Bob Mackie’s book looks at a glamorous fashion career
New York When Bob Mackie was 11 years old, and his uncle asked him what he wanted to be when he grew up, he didn’t hesitate: a Broadway fashion designer. The Southern California boy had never been to New York, but he was focused on the “color, excitement, and glamor” of films and show business.
The celebrity fashion designer tells the story of his career in a new coffee table book, The Art of Bob Mackie. Authors Frank Vlasnik and Laura Ross’ book was released on Tuesday.
Macy’s didn’t have to go cross country. His first job outside of college was at Paramount Pictures in 1961, as a freelance journalist drawing costumes for films. His talent and work ethic soon helped him land jobs in television, where he teamed up with Carol Burnett. Mackie’s designs for their varied display have drawn attention to their colorful sequins and camp style.
Mackie received three Academy Award nominations and nine Emmy Awards while designing for celebrities such as Elton John, Diana Ross, Pink and his ultimate muse, Cher.
The book, released on Tuesday, is packed with Mackie’s original drawings and hundreds of photos that help tell the story of his illustrious career.
Mackie spoke to The Associated Press about designing a self-taught music icon and character. Answers have been modified for brevity and clarity.
AP: This book is a look back at your career in fashion. How do you feel seeing it?
Maki: I’ve belonged to the Guild of Fashion Designers for 60 years. this is a long time. That’s a lot of fashion. It kind of surprised me. Then I saw that Cher is 75, and I met her when she was 22, and it really scared me! So, you know, you just do what you do.
AP: One of your early drawings was turned into a very popular dress worn by Marilyn Monroe.
MAKI: She was asked to sing “Happy Birthday” for President Kennedy at Madison Square Garden. So I called (designer) Jean-Louis and said, “Would you make me one of those see-through dresses like you do Marlene Dietrich?” And he was doing it for her business and stuff in Vegas. So he asked me to do the drawing and he showed me what he wanted. She drew the sketch and placed it, as close as possible to Marilyn Monroe. Then I didn’t hear about it for the longest time. And then two weeks later, all of a sudden, there’s all these pictures in the newspaper and she’s singing to the president in that dress.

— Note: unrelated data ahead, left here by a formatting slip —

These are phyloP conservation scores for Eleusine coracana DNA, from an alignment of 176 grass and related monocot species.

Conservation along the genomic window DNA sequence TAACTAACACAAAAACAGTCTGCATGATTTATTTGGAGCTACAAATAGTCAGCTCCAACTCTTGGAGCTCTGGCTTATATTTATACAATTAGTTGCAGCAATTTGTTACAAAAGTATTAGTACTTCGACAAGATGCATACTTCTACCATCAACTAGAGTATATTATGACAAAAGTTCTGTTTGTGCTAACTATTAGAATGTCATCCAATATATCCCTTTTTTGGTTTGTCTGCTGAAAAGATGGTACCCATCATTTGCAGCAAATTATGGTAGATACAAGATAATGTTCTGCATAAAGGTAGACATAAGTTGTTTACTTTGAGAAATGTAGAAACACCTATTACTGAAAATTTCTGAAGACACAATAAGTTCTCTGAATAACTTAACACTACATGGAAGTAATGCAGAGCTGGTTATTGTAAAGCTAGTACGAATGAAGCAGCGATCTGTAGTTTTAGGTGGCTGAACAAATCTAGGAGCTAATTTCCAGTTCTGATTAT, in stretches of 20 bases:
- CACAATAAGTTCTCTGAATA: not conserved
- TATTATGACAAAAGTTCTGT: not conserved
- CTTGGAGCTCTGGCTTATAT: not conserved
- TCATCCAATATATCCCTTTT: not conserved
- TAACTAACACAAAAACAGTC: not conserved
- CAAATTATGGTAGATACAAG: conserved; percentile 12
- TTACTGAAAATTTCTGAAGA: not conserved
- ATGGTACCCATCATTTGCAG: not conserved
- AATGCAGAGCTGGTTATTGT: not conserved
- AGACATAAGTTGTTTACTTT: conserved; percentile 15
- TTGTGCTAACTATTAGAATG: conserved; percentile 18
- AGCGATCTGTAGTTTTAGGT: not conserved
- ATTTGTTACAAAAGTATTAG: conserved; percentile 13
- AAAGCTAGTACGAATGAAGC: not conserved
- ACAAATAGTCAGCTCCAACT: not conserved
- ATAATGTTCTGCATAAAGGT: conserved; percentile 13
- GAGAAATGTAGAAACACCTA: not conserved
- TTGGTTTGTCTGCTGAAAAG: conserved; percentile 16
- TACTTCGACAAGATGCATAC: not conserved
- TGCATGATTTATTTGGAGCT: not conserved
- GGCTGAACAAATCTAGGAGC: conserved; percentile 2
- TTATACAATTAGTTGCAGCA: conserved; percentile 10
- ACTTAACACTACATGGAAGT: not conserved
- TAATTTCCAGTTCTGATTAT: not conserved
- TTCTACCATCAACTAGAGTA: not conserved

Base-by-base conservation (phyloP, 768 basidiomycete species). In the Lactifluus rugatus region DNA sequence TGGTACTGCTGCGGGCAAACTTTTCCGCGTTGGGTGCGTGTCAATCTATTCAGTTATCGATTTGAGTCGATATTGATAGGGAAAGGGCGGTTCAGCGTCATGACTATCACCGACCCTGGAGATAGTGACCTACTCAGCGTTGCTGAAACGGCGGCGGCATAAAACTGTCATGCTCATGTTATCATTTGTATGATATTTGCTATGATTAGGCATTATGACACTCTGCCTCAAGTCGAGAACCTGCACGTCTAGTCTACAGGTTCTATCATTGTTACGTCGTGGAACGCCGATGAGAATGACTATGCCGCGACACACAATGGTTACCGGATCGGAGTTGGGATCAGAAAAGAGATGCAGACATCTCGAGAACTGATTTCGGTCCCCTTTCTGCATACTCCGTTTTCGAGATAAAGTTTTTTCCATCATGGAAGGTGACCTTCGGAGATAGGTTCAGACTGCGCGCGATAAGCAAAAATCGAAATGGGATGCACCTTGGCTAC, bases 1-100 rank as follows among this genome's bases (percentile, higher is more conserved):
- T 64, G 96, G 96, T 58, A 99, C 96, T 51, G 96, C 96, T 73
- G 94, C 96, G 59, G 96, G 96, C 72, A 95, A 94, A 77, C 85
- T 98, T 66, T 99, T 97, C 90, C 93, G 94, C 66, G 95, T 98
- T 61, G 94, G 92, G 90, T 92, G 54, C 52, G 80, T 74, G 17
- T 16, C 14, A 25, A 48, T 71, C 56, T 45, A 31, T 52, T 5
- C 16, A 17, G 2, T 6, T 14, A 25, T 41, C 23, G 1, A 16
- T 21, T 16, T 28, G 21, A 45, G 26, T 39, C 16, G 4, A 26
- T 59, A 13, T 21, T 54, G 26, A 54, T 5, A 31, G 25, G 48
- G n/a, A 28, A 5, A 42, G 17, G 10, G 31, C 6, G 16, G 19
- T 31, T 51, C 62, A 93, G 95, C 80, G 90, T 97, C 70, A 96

AP: How did you handle the costume design for “The Carol Burnett Show”?
Maki: It’s cool because you can really laugh or laugh before you even open your mouth. I love fashion design. It’s more fun because you help. You’re part of the team that helps create the story, really, and who that woman is or who this guy is and where they come from. Are they neat or are they a mess? who are they? This is the fun part.
AP: Perhaps your most famous design is the “curtain rod dress” parody of “Gone with the Wind” on “Carol Burnett.” How did this happen?
Maki: Her name was “Starlet” in our version. I went to the window and lowered the green velvet curtains and drugged them up the stairs. And of course, this happens in the real movie, too. So this was really funny to me. Then all of a sudden they put it in the drawing, and I had to do something funny and I thought, “Well, how do I do this now? What am I doing differently?” And it was the best I could do, and it was a huge success. Thankfully, it was a hit and I got more laughs per second or something else than ever. So this was really kind of fun. He is now at the Smithsonian.
AP: At one point you were modeling for both Carol Burnett and Cher simultaneously?
Maki: We had the best time. Carol was in one studio and Cher was in another and the only thing in between was the men’s room, which had two doors – one from each studio. And every now and then, Cher would go into the men’s room and say, “I’m coming through the guys!” And she was just racing and they would all get really nervous at the urinal. There was always a lot of laughter and it was a good theatrical performance. Both shows were very funny in their own way and very different from each other. But the two women loved each other and often exchanged looks.
AP: There’s a picture in your book of you escorting Cher to the Met Gala in 1974.
Maki: Cher showed up in a dress… and it was really cool. And people were just wearing cocktail clothes and maybe a jumpsuit with pants or something. They were dressed, but nothing like it now. And of course, Cher’s wearing this outfit made them all think, “Oh, maybe we should dress a little more.” …but then all of a sudden, people are wearing things that look like they might have looked at all the old clothes for shots of it…and “what else can we wear that gets just as much attention?” Then the same dress appeared on the cover of Time magazine two months later, and that was huge.
AP: She also designed a memorable dress for Cher to wear at the 1986 Academy Awards.
Maki: He was the first crazy person she ever wore with a big mohawk headdress when she awarded Don Amici for Best Supporting Actor. And I told her at the time, “Aren’t you afraid of stepping up who wins this award?” And she says, “Oh, they won’t care, it’ll be fine.” Well, the next day, her photo was in every newspaper in the country, and she became very famous. I remember at first people were terrified. They said, “Well, that’s not a fashion.” It was so amazing and still is. So why not?
AP: In the moment you won a Tony Award in 2019 for costume design for “The Cher Show,” what was that experience like?
Macy: I went to the Tonys and won my award, giving my little speech… and that was my best. And there was a guy on the show who played spin – he had a blonde wig and a funny suit and he was cool. Maybe he was more brilliant than me. But it was a Broadway musical so all was well.
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